There have been several notable developments this month at the California Attorney General’s office relating to the CCPA. First, California Attorney General (AG) Rob Bonta held a press conference and issued a press release regarding CCPA enforcement in the past year. AG Bonta signaled that under his leadership, as under prior California Attorneys General, such as now Vice President Kamala Harris and United States Department of Health and Human Services Secretary Xavier Becerra, the AG’s office will continue its focus on privacy. AG Bonta emphasized the importance of the CCPA at a time when so much of our lives has moved online due to the COVID-19 pandemic and that “there’s more work to be done.” He reported “great progress” in CCPA enforcement, noting that 75% of businesses that received a notice of violation came into compliance within the CCPA’s 30-day cure period, while the remaining 25% are within the cure period or currently under active investigation.

Second, AG Bonta revealed a new web tool, now available on the AG’s website, which allows consumers to generate a notice of violation and send it to a business that they believe does not have a clear and conspicuous “Do Not Sell My Personal Information” link in violation of the CCPA. The Consumer Privacy Interactive Tool walks the user through a series of questions to determine whether the business is subject to the CCPA and may be selling consumers’ personal information without a compliant opt-out link for sale of that information. Based on the user’s answers, the tool generates a notice of noncompliance that can be mailed or emailed to the allegedly offending business.

A business’s receipt of this consumer-initiated notice of violation could potentially start the statutory 30-day cure period. The web page containing the tool explains to consumers that “while consumers cannot sue businesses for most CCPA violations, sending a notice of noncompliance is useful. The AG may sue businesses that violate the CCPA if they do not cure any CCPA violation within 30 days of being notified of noncompliance. The notice you send may satisfy that prerequisite.” It is unclear whether there is a statutory basis for consumer-initiated notices to trigger the 30-day cure period for violations of the CCPA subject only to AG enforcement. The language in Cal. Civ. Code § 1798.155 generally refers to a business having 30 days to cure after “being notified of alleged noncompliance,” but does not specify who can send that notice. This is in contrast to Cal. Civ. Code § 1798.150, which provides that consumers may only initiate a private action after the consumer sends the business a notice of alleged violation and gives the business 30 days to cure. It will likely be up to the courts to decide on this issue.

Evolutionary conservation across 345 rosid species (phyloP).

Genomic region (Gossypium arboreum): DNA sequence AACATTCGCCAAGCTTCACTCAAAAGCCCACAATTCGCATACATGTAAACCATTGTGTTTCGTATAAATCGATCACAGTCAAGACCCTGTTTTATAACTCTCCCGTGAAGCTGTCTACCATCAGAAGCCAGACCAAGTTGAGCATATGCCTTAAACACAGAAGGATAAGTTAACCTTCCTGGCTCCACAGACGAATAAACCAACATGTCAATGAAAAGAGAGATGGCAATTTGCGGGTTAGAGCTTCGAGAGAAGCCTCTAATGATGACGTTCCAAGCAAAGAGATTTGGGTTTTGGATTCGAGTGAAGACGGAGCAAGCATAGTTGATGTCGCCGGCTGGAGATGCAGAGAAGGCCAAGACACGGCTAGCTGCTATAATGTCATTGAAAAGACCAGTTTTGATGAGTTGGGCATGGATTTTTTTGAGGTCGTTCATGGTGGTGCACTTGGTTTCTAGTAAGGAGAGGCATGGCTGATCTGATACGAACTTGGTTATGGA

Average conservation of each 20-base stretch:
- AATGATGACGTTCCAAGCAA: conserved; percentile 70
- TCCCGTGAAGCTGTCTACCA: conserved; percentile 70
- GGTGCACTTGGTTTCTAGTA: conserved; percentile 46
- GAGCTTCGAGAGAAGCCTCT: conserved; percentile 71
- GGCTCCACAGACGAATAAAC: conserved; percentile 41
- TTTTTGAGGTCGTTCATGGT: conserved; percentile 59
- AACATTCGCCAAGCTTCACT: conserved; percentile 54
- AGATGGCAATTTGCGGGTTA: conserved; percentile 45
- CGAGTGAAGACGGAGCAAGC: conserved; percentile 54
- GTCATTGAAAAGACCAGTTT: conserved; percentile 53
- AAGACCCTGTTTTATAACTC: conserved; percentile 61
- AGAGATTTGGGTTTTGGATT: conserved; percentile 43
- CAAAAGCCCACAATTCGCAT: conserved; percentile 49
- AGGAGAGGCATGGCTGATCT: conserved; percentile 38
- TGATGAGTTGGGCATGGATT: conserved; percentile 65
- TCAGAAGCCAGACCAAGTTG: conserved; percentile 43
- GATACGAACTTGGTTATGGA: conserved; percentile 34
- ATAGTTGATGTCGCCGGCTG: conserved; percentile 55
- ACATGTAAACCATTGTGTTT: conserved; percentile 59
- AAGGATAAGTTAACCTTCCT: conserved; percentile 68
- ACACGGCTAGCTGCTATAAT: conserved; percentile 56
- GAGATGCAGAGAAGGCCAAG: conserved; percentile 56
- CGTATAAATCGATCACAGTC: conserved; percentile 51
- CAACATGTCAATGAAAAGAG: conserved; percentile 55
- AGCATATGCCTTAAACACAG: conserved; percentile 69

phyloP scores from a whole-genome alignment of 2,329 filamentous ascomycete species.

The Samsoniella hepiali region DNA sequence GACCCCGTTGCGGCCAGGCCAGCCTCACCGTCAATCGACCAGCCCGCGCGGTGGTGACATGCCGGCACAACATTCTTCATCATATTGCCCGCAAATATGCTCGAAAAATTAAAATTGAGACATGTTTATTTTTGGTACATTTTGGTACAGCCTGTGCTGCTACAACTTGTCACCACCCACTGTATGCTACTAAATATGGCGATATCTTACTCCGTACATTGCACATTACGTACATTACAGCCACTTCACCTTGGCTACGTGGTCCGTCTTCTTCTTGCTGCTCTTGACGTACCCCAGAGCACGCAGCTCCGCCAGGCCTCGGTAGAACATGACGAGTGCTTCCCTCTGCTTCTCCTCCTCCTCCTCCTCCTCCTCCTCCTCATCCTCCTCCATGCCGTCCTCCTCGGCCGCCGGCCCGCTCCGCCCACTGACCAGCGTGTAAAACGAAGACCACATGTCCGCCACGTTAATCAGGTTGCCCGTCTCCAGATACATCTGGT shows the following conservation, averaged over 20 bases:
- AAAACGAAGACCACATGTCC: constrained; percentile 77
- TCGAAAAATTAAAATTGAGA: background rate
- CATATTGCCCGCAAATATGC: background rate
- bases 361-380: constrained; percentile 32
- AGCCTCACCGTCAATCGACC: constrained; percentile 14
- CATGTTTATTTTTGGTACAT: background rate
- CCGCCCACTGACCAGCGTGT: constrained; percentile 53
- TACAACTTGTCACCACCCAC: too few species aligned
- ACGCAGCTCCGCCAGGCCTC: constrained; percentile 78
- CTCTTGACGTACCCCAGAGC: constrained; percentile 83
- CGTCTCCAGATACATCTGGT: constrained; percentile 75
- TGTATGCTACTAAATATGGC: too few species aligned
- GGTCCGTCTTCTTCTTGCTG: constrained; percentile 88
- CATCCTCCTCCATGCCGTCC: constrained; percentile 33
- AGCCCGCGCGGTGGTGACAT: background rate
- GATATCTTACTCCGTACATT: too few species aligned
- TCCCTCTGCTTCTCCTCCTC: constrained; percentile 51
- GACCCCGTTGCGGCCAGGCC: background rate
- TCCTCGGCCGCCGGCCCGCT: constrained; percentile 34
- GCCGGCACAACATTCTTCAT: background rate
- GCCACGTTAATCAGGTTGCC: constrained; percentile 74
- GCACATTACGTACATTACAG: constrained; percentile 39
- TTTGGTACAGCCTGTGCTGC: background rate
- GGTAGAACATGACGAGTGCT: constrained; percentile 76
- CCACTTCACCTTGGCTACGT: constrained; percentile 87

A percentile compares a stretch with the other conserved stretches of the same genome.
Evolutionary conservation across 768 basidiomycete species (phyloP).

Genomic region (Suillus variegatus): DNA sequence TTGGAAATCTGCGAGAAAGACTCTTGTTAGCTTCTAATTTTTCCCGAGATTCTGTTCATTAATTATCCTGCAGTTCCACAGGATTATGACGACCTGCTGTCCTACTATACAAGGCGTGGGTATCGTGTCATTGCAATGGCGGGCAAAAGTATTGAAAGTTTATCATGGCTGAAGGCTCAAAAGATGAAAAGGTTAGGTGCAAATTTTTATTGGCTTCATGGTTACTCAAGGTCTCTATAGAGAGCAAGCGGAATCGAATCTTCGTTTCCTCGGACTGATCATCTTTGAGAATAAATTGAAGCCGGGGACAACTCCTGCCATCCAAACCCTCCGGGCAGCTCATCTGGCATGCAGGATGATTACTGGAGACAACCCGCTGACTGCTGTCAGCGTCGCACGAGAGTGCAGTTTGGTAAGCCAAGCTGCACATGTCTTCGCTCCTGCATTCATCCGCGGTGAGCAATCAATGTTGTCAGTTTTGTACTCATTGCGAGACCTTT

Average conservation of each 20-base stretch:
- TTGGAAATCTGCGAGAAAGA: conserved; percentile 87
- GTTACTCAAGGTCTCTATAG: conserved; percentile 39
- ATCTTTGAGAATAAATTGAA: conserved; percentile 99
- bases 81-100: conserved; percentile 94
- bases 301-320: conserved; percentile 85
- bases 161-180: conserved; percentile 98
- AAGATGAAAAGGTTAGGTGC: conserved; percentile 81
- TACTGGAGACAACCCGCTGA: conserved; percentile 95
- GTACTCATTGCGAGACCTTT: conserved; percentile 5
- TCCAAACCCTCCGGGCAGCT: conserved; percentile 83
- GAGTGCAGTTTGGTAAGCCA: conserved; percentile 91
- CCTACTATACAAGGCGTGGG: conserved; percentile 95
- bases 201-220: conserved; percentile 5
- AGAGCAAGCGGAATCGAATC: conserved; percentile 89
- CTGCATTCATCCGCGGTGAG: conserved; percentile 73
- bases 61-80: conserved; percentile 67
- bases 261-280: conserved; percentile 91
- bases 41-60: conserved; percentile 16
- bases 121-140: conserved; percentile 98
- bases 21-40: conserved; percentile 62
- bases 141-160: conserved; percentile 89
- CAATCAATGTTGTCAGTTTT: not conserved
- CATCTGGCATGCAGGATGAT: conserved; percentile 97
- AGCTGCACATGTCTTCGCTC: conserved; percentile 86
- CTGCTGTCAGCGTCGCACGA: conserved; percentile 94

Finally, the AG’s office has also updated its FAQ to specifically address the Global Privacy Control (GPC), a user-enabled mechanism that sends a signal to websites via participating browsers that the user is electing to opt out of sales of their personal information. We previously discussed the GPC and noted that then-AG Becerra had expressed his support for the initiative via Twitter, previewing that the AG’s office may be taking an official position on the GPC. Now, the AG’s office has officially stated in its FAQ that the GPC must be honored under the CCPA as a valid opt-out request.[1] Industry might push back against the GPC FAQ changes but it remains to be seen whether the AG’s office will change course. The AG’s office has already instituted enforcement action against at least one business for failure to honor the GPC (see the last bullet in the CCPA Enforcement Case Examples below).

As evidenced by these recent developments, the AG’s office appears to be focusing its enforcement efforts on violations of the CCPA’s opt-out sales provisions. Ad-tech companies in particular are likely to be affected by this enforcement focus due to the AG’s position that the use of third-party cookies on a website is considered a “sale” under the CCPA. The AG’s CCPA Enforcement Case Examples include at least five enforcement actions triggered by the use of online advertising, third-party tracking and even third-party analytics (highlights added for emphasis):

  • Media Conglomerate Updated Opt-Out Process and Notices
    Industry: Mass Media and Entertainment
    Issue: Non-Compliant Opt-Out Process; Notices to ConsumersA mass media and entertainment business did not provide consumers with any methods to opt-out of the business’s sale of their personal information. The business only directed consumers to a third-party trade association’s tool designed to manage online advertising. The business’s privacy policy and notice of right to opt-out also did not include required information about how consumers or their agents could exercise their opt-out rights. The business also did not have a notice at collection and lacked a “Do Not Sell My Personal Information” link on several of its digital properties. After being notified of alleged noncompliance, the business updated its opt-out process, privacy policy, and notices to address these issues, and added the “Do Not Sell My Personal Information” link to all of its digital properties.